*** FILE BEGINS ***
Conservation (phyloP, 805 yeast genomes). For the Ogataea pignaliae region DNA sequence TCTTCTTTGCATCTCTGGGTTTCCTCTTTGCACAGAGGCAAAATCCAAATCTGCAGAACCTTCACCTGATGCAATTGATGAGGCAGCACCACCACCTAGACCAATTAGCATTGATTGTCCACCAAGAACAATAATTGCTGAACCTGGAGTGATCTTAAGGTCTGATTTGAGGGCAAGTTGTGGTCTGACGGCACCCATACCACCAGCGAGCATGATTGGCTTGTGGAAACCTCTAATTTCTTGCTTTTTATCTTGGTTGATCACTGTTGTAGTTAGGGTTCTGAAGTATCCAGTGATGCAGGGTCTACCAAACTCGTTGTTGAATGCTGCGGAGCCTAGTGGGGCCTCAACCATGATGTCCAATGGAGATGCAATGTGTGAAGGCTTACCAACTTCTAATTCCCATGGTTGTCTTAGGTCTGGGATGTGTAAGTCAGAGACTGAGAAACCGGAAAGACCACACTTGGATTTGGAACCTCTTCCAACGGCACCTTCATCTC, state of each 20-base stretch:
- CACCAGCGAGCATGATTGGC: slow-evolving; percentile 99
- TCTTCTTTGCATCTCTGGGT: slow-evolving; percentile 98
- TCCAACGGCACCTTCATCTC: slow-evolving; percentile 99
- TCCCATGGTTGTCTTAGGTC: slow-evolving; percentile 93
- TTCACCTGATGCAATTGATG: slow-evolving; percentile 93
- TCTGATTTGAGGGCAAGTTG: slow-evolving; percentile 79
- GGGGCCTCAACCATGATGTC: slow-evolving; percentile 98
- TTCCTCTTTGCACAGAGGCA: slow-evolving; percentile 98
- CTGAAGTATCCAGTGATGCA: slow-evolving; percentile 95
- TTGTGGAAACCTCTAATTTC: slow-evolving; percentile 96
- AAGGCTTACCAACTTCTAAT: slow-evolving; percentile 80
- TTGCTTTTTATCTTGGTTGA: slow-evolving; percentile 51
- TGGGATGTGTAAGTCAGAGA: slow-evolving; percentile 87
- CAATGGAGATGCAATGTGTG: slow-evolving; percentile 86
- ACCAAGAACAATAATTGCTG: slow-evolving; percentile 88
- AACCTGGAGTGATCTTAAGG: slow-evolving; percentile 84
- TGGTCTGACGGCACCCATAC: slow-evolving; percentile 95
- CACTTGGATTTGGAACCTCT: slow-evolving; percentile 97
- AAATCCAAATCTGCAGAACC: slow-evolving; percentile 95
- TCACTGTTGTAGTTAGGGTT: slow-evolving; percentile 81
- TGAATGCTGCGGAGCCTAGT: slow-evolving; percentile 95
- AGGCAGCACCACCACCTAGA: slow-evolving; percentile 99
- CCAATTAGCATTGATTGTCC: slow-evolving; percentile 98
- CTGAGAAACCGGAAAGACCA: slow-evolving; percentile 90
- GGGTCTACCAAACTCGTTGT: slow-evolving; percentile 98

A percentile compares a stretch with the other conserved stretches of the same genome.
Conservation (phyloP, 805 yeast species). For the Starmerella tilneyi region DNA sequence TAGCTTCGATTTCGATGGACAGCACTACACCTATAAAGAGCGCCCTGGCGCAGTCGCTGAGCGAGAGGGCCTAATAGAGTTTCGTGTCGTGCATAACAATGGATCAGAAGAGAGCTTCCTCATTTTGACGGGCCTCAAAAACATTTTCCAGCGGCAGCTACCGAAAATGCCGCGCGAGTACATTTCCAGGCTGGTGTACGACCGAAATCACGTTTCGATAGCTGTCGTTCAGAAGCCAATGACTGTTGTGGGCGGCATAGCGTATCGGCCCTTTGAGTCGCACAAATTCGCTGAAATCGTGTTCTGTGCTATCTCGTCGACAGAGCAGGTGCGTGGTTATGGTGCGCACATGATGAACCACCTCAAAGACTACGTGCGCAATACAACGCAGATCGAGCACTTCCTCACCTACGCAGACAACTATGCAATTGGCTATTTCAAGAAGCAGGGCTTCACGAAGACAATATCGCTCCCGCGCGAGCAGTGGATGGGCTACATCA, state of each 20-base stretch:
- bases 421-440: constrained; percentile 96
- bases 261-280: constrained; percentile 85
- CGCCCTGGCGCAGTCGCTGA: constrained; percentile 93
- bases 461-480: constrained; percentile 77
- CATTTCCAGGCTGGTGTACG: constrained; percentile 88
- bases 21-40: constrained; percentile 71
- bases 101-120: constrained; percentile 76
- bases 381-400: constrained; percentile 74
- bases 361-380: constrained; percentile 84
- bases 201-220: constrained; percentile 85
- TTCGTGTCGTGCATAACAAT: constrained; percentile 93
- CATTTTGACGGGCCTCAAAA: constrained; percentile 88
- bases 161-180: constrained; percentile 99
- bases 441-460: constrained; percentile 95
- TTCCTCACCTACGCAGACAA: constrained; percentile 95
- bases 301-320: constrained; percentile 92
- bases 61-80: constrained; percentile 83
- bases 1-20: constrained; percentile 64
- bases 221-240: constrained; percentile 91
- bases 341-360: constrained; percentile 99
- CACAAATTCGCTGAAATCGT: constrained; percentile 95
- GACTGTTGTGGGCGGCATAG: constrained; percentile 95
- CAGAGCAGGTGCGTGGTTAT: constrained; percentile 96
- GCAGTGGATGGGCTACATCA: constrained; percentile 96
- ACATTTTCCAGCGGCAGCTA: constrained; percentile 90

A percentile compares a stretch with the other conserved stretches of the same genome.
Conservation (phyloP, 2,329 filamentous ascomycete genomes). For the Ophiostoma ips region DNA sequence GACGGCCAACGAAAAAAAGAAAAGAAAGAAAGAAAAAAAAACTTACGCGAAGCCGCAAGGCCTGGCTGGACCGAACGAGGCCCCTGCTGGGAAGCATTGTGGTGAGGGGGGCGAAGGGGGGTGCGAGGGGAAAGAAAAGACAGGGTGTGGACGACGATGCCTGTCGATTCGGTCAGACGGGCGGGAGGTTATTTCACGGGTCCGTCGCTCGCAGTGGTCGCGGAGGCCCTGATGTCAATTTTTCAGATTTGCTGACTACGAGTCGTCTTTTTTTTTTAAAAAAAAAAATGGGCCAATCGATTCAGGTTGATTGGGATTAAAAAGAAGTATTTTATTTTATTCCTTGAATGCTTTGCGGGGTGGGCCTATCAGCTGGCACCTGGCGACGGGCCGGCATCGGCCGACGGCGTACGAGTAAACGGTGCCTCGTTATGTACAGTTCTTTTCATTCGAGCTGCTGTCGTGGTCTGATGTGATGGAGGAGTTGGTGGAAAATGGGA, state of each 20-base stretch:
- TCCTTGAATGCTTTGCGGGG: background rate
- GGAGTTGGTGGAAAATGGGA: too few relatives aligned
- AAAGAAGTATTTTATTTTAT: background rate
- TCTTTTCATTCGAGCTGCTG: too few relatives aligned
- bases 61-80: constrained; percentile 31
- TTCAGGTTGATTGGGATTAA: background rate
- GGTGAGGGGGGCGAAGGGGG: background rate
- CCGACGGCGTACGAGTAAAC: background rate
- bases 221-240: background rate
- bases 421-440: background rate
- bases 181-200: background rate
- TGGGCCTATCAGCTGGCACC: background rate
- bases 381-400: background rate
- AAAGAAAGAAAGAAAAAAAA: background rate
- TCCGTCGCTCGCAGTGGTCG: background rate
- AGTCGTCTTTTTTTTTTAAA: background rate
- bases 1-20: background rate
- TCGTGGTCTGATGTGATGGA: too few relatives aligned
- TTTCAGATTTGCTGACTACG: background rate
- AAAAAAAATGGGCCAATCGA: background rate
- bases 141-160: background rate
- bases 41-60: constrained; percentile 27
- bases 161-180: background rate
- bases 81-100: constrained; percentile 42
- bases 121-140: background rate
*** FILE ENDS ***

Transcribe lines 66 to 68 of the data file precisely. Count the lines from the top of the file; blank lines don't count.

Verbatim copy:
- bases 181-200: background rate
- TGGGCCTATCAGCTGGCACC: background rate
- bases 381-400: background rate